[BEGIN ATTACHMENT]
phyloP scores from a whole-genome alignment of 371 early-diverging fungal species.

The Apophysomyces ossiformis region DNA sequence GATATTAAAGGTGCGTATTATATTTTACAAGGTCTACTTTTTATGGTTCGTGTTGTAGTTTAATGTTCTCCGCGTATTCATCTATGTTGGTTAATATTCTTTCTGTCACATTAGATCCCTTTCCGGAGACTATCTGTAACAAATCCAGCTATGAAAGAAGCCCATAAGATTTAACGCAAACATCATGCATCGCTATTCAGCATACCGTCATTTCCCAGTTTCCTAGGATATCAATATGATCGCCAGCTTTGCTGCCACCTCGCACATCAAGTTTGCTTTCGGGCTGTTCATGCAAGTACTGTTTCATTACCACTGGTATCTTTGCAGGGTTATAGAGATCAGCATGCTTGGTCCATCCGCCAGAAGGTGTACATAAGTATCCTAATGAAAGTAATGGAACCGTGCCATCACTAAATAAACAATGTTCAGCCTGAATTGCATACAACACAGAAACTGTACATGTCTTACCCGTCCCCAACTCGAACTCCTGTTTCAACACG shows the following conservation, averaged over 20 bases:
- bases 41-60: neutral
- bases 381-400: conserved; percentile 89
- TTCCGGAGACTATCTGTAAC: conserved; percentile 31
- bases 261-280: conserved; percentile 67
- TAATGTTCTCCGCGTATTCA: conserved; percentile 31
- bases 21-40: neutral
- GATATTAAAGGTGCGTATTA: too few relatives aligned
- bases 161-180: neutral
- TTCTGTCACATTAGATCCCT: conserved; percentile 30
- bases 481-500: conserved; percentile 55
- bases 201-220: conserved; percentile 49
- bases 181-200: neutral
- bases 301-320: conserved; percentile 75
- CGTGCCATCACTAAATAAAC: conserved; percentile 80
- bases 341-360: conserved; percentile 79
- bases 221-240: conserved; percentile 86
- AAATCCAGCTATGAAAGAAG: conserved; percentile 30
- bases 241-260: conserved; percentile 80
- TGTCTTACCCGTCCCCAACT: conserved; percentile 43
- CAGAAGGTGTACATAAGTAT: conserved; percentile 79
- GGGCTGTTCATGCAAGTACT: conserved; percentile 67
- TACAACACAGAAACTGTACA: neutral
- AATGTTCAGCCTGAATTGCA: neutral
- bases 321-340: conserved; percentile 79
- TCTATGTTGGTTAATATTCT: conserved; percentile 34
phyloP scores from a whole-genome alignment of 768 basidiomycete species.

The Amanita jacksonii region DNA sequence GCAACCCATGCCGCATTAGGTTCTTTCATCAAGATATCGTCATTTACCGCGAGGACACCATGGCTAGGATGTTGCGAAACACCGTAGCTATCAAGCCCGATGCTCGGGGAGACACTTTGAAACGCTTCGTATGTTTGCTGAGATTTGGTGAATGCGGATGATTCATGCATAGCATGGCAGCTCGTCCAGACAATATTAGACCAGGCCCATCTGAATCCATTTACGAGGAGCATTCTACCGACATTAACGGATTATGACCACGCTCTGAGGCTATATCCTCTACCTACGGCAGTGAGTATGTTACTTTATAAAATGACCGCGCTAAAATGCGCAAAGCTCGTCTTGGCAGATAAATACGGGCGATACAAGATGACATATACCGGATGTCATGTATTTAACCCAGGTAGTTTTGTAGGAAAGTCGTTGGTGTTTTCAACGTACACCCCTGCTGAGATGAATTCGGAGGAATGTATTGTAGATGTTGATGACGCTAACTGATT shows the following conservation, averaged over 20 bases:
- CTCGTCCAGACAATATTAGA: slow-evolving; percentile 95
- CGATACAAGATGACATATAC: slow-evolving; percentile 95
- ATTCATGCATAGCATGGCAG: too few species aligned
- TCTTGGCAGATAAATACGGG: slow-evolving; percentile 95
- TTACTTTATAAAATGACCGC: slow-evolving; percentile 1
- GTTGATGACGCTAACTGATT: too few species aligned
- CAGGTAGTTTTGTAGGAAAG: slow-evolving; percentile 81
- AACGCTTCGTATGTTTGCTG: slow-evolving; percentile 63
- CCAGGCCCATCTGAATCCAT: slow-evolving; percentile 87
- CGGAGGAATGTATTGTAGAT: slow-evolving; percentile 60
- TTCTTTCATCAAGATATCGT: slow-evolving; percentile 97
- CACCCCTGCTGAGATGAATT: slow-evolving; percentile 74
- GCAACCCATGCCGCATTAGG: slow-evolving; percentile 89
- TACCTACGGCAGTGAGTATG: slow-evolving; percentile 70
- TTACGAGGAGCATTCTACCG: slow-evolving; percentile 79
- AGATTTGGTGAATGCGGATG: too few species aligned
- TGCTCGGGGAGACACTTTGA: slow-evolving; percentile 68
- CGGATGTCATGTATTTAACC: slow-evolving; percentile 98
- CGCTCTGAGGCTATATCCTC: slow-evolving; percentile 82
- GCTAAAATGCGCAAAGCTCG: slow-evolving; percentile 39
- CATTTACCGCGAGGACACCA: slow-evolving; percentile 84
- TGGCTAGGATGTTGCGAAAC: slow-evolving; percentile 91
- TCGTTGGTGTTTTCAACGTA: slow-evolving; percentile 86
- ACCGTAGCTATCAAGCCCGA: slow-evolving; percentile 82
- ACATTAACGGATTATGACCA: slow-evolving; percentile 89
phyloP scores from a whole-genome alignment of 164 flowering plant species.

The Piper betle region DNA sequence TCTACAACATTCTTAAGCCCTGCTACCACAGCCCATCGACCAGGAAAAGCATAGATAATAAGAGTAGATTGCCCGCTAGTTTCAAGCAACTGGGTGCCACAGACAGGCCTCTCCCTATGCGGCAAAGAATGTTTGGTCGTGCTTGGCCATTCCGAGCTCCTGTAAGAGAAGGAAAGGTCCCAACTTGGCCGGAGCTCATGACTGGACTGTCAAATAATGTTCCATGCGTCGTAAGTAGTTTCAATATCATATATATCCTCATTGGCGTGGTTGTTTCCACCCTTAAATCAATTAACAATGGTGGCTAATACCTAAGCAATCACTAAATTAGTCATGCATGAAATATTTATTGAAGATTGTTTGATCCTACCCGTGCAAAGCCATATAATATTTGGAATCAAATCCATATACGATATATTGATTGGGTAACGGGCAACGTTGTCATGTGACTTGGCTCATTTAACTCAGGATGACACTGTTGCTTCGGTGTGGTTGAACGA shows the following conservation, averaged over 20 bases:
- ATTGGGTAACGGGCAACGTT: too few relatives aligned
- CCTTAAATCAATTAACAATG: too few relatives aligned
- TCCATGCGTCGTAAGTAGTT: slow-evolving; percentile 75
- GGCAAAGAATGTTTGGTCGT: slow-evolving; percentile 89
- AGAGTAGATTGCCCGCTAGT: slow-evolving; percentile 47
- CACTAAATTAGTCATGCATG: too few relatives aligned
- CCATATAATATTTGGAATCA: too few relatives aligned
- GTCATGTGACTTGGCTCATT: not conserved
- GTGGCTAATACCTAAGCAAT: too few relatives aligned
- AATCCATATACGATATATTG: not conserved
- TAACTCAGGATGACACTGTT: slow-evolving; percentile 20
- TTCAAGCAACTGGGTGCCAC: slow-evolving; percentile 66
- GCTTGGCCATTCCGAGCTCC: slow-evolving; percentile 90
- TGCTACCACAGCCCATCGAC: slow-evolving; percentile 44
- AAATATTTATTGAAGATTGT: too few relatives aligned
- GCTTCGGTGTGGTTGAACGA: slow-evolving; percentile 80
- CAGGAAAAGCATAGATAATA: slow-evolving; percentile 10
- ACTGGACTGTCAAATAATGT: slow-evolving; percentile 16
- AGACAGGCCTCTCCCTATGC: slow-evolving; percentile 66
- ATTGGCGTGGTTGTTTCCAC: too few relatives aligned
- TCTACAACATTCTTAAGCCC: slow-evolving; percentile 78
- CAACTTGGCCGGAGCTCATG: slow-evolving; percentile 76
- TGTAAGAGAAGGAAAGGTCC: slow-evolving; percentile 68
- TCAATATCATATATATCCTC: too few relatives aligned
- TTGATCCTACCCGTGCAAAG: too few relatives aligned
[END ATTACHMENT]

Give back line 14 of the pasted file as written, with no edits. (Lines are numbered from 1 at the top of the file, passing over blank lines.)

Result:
- bases 181-200: neutral